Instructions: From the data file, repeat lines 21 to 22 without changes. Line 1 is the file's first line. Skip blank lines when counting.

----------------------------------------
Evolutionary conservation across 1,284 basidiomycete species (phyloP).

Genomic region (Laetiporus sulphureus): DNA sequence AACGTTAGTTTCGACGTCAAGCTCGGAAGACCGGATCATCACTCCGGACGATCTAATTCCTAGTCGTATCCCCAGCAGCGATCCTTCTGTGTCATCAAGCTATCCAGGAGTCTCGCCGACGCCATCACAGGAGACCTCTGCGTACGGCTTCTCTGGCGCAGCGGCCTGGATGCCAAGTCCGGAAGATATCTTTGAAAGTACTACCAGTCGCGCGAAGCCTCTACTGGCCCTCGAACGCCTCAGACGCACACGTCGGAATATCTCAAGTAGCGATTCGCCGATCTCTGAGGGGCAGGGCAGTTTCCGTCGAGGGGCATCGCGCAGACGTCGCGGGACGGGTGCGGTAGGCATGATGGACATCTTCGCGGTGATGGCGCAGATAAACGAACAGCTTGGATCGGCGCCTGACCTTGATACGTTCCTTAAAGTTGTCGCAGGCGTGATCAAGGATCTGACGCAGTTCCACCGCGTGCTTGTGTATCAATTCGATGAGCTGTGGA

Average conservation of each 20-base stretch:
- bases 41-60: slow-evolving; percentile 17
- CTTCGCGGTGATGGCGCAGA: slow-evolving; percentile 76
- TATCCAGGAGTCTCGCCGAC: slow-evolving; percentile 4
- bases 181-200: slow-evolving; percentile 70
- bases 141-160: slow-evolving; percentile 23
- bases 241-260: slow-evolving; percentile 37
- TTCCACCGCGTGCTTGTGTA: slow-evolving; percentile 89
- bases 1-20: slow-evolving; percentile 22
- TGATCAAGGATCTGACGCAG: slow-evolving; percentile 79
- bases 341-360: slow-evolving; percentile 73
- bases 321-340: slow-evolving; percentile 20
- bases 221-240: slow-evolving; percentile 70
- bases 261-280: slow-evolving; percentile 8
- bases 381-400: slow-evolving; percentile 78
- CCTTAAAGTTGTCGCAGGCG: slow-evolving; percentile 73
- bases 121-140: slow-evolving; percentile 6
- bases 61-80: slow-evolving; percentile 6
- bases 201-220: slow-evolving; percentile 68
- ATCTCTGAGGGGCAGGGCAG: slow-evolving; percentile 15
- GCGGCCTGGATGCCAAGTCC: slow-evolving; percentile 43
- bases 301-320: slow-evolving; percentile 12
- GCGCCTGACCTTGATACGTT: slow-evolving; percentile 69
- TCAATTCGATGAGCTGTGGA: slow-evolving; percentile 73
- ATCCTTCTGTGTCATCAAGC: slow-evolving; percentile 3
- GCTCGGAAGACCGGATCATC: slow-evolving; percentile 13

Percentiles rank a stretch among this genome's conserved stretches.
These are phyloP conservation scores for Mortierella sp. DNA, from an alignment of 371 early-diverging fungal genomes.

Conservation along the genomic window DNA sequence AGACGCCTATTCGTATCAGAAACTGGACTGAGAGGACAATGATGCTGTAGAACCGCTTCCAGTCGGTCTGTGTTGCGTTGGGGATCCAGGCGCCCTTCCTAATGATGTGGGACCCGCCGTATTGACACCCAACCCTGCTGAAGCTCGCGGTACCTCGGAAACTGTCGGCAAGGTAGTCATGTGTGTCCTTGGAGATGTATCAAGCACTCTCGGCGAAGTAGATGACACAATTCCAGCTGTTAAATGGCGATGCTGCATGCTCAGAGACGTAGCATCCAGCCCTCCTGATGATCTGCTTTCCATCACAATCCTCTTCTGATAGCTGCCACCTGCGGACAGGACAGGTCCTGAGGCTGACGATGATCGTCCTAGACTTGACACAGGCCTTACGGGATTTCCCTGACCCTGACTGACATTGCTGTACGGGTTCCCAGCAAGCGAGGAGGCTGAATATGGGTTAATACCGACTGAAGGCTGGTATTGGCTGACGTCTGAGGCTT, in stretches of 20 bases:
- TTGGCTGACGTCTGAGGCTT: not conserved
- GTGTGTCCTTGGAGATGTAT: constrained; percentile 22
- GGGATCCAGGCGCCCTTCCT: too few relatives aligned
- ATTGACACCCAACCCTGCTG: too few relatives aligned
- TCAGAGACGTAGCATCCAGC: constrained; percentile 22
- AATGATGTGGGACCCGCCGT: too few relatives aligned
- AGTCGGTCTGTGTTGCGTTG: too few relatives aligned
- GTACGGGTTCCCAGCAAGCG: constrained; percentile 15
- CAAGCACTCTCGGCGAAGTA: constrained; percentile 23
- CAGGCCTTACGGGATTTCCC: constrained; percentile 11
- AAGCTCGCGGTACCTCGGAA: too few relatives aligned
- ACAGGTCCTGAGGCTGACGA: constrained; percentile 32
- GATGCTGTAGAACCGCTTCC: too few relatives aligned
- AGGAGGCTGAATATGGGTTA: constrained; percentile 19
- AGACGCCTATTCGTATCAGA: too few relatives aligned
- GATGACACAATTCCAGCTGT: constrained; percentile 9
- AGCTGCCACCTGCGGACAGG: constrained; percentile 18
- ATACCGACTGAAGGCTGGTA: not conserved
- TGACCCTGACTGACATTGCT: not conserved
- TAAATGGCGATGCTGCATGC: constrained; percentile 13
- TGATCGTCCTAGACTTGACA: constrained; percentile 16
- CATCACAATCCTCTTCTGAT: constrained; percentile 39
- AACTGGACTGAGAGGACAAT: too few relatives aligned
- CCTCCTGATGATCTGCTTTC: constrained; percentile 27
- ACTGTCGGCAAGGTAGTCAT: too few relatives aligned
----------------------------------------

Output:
- bases 201-220: slow-evolving; percentile 68
- ATCTCTGAGGGGCAGGGCAG: slow-evolving; percentile 15